The Reinhart-Rogoff Debt-to-GDP Error: Why it Matters

04/18/2013 12:00am

The Carmen Reinhart and Ken Rogoff (R&R) paper purported to show that countries with debt-to-GDP ratios above 90 percent see sharply slower growth rates, and has been widely cited in policy discussions in the United States and Europe and used as a rationale for a near-term focus on deficit reduction. Politicians and policy analysts relied on the results of this paper to insist on spending cuts and tax increases even in economies that are operating at levels of output far below full employment. Based on R&R’s findings, they argued that it was important to keep debt levels from crossing the 90 percent threshold.

This debate is important because the threat to growth from high debt levels was one of the main arguments against the aggressive use of fiscal policy to boost growth. The work of HAP and UMass economist Arindrajit Dube has essentially undermined the basis for this argument. No one can still maintain that we have good evidence that debt levels of the size we could conceivably face in the near future would impair growth.

The new paper from HAP works off the original spreadsheet used by R&R and uncovers several important calculation errors.

  • The most important of these errors was excluding four years of relevant data from New Zealand. Correcting this mistake raised New Zealand’s average growth rate in high debt years from the -7.9 percent R&R reported to a positive 2.6 percent.
  • Because only 7 countries have crossed the 90 percent debt-to-GDP barrier highlighted by R&R, this change alone raises the growth rate among the high debt countries by 1.5 percentage points.

When this and other adjustments are made to R&R’s data, the sharp falloff in growth rates for countries with debt to GDP ratios above 90 percent disappears.

  • While the corrected growth rate is still lower for high debt countries, the difference is much smaller and nowhere close to being statistically significant.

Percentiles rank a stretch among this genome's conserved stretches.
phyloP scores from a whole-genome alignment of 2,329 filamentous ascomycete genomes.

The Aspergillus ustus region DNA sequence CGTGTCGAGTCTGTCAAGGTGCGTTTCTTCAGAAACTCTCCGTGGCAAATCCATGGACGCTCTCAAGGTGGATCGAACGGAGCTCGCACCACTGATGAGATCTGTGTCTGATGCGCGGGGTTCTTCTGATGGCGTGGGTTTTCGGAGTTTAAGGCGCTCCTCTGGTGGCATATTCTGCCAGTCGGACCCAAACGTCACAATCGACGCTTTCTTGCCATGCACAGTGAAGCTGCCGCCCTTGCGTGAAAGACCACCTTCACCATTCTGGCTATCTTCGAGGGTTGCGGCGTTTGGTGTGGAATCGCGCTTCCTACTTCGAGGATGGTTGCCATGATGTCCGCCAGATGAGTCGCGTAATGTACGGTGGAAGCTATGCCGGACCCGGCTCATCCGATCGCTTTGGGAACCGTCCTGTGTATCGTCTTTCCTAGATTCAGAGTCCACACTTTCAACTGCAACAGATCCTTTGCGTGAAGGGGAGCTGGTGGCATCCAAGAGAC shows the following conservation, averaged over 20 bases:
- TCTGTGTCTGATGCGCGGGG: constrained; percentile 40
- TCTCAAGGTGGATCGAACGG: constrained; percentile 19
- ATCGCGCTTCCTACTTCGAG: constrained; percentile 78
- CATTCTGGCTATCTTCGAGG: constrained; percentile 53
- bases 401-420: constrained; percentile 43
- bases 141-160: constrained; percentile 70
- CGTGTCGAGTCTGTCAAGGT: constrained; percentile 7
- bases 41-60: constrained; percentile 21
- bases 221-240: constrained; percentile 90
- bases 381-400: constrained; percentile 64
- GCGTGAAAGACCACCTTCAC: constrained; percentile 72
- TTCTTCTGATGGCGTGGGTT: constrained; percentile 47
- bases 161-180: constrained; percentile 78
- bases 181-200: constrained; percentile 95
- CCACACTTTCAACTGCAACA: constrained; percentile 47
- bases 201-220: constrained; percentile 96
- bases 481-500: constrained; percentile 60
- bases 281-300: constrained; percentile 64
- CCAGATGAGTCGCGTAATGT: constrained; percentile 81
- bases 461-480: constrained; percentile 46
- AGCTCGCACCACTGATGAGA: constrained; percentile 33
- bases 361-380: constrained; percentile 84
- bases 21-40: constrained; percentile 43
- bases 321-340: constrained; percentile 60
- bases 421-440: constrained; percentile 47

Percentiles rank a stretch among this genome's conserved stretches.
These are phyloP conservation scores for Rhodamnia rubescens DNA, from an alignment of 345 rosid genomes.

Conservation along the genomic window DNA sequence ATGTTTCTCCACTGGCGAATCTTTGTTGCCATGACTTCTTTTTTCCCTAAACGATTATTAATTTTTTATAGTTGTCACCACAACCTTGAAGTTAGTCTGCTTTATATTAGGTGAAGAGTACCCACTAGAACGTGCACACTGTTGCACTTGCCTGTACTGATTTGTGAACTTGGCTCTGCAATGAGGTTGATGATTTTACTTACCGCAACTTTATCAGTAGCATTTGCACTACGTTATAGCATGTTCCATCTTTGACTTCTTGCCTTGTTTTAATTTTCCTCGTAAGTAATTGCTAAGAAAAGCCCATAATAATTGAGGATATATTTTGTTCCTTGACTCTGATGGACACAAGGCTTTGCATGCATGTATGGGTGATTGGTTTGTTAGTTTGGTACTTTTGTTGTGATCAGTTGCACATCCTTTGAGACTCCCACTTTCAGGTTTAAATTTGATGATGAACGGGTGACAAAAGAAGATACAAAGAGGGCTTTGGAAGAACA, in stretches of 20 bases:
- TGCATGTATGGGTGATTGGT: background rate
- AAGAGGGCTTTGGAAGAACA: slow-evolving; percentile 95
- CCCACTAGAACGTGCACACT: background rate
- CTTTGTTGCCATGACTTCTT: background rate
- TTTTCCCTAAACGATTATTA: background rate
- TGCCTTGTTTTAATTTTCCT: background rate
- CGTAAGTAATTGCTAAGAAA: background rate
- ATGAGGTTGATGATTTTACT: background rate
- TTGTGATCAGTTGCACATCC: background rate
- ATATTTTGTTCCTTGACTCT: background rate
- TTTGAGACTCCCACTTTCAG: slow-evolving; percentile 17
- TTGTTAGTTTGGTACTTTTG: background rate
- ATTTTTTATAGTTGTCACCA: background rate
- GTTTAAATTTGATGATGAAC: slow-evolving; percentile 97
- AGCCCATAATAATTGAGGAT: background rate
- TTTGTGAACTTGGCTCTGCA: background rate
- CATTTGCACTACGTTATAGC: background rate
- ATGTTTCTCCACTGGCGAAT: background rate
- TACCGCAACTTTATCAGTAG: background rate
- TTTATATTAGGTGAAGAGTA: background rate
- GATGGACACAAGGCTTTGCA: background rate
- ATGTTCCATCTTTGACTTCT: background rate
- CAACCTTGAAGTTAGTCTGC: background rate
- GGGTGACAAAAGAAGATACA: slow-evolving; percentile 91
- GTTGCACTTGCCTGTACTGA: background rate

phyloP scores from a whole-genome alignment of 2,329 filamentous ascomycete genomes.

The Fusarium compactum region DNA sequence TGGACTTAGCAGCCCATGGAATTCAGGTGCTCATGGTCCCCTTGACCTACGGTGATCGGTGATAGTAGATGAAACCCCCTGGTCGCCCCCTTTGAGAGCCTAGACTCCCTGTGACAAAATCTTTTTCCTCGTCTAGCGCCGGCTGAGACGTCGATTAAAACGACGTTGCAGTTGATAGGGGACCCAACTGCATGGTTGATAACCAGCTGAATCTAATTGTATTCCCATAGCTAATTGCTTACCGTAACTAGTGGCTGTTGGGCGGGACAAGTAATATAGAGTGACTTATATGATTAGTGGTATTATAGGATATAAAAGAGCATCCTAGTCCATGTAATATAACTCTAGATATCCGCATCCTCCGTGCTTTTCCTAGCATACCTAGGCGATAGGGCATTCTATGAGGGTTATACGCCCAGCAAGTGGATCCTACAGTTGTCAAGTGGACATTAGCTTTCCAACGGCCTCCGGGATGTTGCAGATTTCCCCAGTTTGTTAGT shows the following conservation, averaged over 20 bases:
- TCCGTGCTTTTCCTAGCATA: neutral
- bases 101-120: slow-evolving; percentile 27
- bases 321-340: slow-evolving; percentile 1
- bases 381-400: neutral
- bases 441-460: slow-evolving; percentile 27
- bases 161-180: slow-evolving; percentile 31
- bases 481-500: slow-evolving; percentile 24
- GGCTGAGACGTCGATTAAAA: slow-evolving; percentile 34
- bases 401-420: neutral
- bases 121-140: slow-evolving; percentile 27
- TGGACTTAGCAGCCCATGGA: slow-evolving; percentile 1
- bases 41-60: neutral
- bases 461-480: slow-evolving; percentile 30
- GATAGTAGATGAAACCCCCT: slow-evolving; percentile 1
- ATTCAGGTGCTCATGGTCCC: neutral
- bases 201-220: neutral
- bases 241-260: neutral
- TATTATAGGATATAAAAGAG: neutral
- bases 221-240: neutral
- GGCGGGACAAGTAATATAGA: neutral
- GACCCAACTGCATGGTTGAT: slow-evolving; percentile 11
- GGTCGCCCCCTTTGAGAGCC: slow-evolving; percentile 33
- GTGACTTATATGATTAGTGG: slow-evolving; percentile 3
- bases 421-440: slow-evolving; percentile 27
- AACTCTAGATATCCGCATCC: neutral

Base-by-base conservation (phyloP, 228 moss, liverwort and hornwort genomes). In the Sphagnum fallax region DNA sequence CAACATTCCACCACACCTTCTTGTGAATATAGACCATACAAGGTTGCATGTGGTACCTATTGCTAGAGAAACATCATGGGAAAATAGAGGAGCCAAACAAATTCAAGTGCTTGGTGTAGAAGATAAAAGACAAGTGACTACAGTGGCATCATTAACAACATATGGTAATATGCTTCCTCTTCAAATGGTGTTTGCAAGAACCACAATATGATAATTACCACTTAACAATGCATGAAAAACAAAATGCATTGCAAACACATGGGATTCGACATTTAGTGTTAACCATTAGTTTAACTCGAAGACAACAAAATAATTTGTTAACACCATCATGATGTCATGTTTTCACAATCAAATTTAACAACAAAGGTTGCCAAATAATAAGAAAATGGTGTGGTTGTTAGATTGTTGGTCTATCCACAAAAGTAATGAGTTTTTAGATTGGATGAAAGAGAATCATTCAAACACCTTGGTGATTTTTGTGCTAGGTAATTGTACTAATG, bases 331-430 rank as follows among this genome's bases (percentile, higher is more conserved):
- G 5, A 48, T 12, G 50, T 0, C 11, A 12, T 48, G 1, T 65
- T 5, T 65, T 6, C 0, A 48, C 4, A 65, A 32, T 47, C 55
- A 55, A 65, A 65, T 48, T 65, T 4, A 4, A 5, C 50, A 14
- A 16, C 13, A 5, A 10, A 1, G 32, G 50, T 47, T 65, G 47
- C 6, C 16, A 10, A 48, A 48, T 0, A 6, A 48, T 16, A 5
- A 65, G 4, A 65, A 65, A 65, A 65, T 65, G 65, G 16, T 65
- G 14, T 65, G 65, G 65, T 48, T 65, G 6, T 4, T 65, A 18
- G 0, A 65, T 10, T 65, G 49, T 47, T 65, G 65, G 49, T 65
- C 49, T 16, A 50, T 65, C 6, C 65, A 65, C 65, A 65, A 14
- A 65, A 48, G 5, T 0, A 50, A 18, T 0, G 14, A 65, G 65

• Furthermore, the sharpest falloff in growth rates occurs at very low debt levels (less than 30 percent of GDP).
  • If the corrected results from R&R could be taken as a basis for policy, then the implication would be that countries should strive to have extremely low debt to GDP ratios, certainly well below the levels that the United States and other wealthy countries have generally sustained.

Of course many economists have long raised conceptual objections to R&R’s basic approach. The most obvious of these is the problem of causation.

  • Countries with bad economic performances are likely to have high debt to GDP ratios.
  • This is both because they are borrowing a lot to support their economy and also because if GDP grows quickly then the debt to GDP ratio is likely to fall. (Since GDP is the denominator in the ratio, a faster growing GDP directly lowers the ratio.)
  • University of Massachusetts economist Arindrajit Dube did an analysis of the R&R data, “Growth in a Time Before Debt,” that compellingly demonstrated this pattern of reverse causation. He found that high levels of debt to GDP were not a good predictor of future GDP growth.
  • Specifically, the current year’s debt level tells us almost nothing about growth rates over the next three years.
  • However Dube found that the current year debt to GDP ratio is a very good predictor ofpast growth. There was a very strong relationship between high debt to GDP ratios in the current year and slow growth in the prior three years.
  • This finding strongly suggests that the weak relationship between growth and debt-to-GDP ratios in the corrected R&R paper are simply an artifact of reverse causality.Weak or negative growth leads to more debt.

The policy prescription from the corrected R&R paper is that people troubled by high debt-to-GDP ratios should focus their energies on maintaining strong economic growth.

  • Japan can be poster child for this story of reverse causation. Its economy soared in the 80s driven by bubbles in both its stock and housing markets.
  • During this period it had very low debt to GDP ratios.
  • Then the bubbles burst in 1990. It subsequently had slow growth and also ran large deficits to support the economy.

There are other important conceptual reasons for questioning the R&R claim that high debt leads to slow growth.

  • Debt is to some extent arbitrary. A country like the United States holds literally tens of trillions of dollars of assets (e.g. land, mineral rights, fishing rights, the airwaves etc.) that it could sell at any time.
  • No one could really believe that if we sold of $1.5 trillion in assets and thereby shaved 10 percentage points off the debt-to-GDP ratio that the economy would suddenly boom.
  • Nor is the value of debt constant through time. The bonds issued at very low interest rates today will sell at steep discounts when interest rates return to more normal levels.
  • Again, no one could really believe that if we bought back these bonds at sharp discounts, and thereby reduced our debt-to-GDP ratio, that the economy would then grow more rapidly.

We know that spending on infrastructure, education and other areas could boost growth and increase employment. At this point there is no reason other than personal prejudices against debt not to pursue policies to increase growth and create jobs.


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